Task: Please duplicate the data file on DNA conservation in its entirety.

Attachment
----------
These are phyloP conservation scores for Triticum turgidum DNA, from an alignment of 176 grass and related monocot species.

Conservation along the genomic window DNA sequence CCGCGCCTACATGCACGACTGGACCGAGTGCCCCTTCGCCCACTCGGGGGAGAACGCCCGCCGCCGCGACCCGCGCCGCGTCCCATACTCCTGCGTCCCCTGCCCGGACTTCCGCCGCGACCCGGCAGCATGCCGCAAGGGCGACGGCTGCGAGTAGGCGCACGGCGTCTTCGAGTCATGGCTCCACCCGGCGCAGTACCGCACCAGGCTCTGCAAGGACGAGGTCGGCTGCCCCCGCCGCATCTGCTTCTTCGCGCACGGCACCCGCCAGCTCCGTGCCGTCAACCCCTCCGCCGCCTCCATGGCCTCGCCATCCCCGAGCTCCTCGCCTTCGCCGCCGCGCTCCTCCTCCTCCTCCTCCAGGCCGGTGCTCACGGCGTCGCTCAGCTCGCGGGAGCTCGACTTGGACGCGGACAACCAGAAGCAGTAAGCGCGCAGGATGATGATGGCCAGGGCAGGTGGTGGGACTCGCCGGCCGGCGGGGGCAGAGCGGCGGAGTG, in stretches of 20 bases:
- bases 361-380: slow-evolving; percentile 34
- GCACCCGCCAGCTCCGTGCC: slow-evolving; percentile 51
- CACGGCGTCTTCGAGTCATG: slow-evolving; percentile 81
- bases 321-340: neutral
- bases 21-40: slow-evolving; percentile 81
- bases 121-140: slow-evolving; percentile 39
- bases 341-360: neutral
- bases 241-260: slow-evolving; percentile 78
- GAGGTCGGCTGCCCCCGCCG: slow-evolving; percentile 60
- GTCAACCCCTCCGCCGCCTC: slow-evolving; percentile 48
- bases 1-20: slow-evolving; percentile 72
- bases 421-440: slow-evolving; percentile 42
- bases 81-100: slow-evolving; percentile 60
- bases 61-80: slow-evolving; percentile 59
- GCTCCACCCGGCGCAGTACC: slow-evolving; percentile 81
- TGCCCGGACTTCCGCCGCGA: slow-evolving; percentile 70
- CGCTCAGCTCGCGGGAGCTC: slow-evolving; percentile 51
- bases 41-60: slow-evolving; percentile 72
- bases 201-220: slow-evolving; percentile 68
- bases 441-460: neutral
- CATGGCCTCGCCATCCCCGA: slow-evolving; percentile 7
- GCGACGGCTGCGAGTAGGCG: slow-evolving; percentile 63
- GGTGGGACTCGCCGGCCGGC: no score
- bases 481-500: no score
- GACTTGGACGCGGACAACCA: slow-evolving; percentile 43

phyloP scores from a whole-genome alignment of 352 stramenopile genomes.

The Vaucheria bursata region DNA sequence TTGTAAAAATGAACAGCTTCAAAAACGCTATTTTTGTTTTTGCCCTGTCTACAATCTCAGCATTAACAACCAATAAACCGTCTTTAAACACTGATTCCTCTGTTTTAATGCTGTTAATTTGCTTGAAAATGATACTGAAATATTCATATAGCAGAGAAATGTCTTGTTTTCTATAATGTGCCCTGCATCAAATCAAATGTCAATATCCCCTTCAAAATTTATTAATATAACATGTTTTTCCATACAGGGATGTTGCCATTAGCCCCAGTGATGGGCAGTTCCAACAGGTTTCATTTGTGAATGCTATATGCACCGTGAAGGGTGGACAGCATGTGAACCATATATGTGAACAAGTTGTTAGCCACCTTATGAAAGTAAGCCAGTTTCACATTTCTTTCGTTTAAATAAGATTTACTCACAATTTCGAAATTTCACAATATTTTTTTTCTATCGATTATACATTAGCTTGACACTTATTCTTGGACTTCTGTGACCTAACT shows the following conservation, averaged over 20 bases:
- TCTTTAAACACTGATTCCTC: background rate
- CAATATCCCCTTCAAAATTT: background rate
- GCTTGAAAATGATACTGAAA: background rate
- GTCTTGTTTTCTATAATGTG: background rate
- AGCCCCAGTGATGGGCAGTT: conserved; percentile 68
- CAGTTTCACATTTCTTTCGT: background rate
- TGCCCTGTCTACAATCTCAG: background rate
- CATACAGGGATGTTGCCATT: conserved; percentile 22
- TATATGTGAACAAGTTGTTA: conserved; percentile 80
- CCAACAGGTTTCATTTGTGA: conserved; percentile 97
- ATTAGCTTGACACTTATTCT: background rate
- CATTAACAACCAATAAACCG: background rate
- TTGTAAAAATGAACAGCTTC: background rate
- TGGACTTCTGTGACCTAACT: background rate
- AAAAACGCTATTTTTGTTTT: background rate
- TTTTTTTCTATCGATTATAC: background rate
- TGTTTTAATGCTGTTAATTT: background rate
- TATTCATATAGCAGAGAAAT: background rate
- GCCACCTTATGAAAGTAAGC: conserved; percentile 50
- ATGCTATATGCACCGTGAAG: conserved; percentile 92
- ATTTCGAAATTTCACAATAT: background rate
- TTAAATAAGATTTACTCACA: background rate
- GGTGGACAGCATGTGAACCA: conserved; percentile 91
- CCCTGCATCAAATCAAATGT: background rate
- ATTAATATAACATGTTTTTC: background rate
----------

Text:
These are phyloP conservation scores for Triticum turgidum DNA, from an alignment of 176 grass and related monocot species.

Conservation along the genomic window DNA sequence CCGCGCCTACATGCACGACTGGACCGAGTGCCCCTTCGCCCACTCGGGGGAGAACGCCCGCCGCCGCGACCCGCGCCGCGTCCCATACTCCTGCGTCCCCTGCCCGGACTTCCGCCGCGACCCGGCAGCATGCCGCAAGGGCGACGGCTGCGAGTAGGCGCACGGCGTCTTCGAGTCATGGCTCCACCCGGCGCAGTACCGCACCAGGCTCTGCAAGGACGAGGTCGGCTGCCCCCGCCGCATCTGCTTCTTCGCGCACGGCACCCGCCAGCTCCGTGCCGTCAACCCCTCCGCCGCCTCCATGGCCTCGCCATCCCCGAGCTCCTCGCCTTCGCCGCCGCGCTCCTCCTCCTCCTCCTCCAGGCCGGTGCTCACGGCGTCGCTCAGCTCGCGGGAGCTCGACTTGGACGCGGACAACCAGAAGCAGTAAGCGCGCAGGATGATGATGGCCAGGGCAGGTGGTGGGACTCGCCGGCCGGCGGGGGCAGAGCGGCGGAGTG, in stretches of 20 bases:
- bases 361-380: slow-evolving; percentile 34
- GCACCCGCCAGCTCCGTGCC: slow-evolving; percentile 51
- CACGGCGTCTTCGAGTCATG: slow-evolving; percentile 81
- bases 321-340: neutral
- bases 21-40: slow-evolving; percentile 81
- bases 121-140: slow-evolving; percentile 39
- bases 341-360: neutral
- bases 241-260: slow-evolving; percentile 78
- GAGGTCGGCTGCCCCCGCCG: slow-evolving; percentile 60
- GTCAACCCCTCCGCCGCCTC: slow-evolving; percentile 48
- bases 1-20: slow-evolving; percentile 72
- bases 421-440: slow-evolving; percentile 42
- bases 81-100: slow-evolving; percentile 60
- bases 61-80: slow-evolving; percentile 59
- GCTCCACCCGGCGCAGTACC: slow-evolving; percentile 81
- TGCCCGGACTTCCGCCGCGA: slow-evolving; percentile 70
- CGCTCAGCTCGCGGGAGCTC: slow-evolving; percentile 51
- bases 41-60: slow-evolving; percentile 72
- bases 201-220: slow-evolving; percentile 68
- bases 441-460: neutral
- CATGGCCTCGCCATCCCCGA: slow-evolving; percentile 7
- GCGACGGCTGCGAGTAGGCG: slow-evolving; percentile 63
- GGTGGGACTCGCCGGCCGGC: no score
- bases 481-500: no score
- GACTTGGACGCGGACAACCA: slow-evolving; percentile 43

phyloP scores from a whole-genome alignment of 352 stramenopile genomes.

The Vaucheria bursata region DNA sequence TTGTAAAAATGAACAGCTTCAAAAACGCTATTTTTGTTTTTGCCCTGTCTACAATCTCAGCATTAACAACCAATAAACCGTCTTTAAACACTGATTCCTCTGTTTTAATGCTGTTAATTTGCTTGAAAATGATACTGAAATATTCATATAGCAGAGAAATGTCTTGTTTTCTATAATGTGCCCTGCATCAAATCAAATGTCAATATCCCCTTCAAAATTTATTAATATAACATGTTTTTCCATACAGGGATGTTGCCATTAGCCCCAGTGATGGGCAGTTCCAACAGGTTTCATTTGTGAATGCTATATGCACCGTGAAGGGTGGACAGCATGTGAACCATATATGTGAACAAGTTGTTAGCCACCTTATGAAAGTAAGCCAGTTTCACATTTCTTTCGTTTAAATAAGATTTACTCACAATTTCGAAATTTCACAATATTTTTTTTCTATCGATTATACATTAGCTTGACACTTATTCTTGGACTTCTGTGACCTAACT shows the following conservation, averaged over 20 bases:
- TCTTTAAACACTGATTCCTC: background rate
- CAATATCCCCTTCAAAATTT: background rate
- GCTTGAAAATGATACTGAAA: background rate
- GTCTTGTTTTCTATAATGTG: background rate
- AGCCCCAGTGATGGGCAGTT: conserved; percentile 68
- CAGTTTCACATTTCTTTCGT: background rate
- TGCCCTGTCTACAATCTCAG: background rate
- CATACAGGGATGTTGCCATT: conserved; percentile 22
- TATATGTGAACAAGTTGTTA: conserved; percentile 80
- CCAACAGGTTTCATTTGTGA: conserved; percentile 97
- ATTAGCTTGACACTTATTCT: background rate
- CATTAACAACCAATAAACCG: background rate
- TTGTAAAAATGAACAGCTTC: background rate
- TGGACTTCTGTGACCTAACT: background rate
- AAAAACGCTATTTTTGTTTT: background rate
- TTTTTTTCTATCGATTATAC: background rate
- TGTTTTAATGCTGTTAATTT: background rate
- TATTCATATAGCAGAGAAAT: background rate
- GCCACCTTATGAAAGTAAGC: conserved; percentile 50
- ATGCTATATGCACCGTGAAG: conserved; percentile 92
- ATTTCGAAATTTCACAATAT: background rate
- TTAAATAAGATTTACTCACA: background rate
- GGTGGACAGCATGTGAACCA: conserved; percentile 91
- CCCTGCATCAAATCAAATGT: background rate
- ATTAATATAACATGTTTTTC: background rate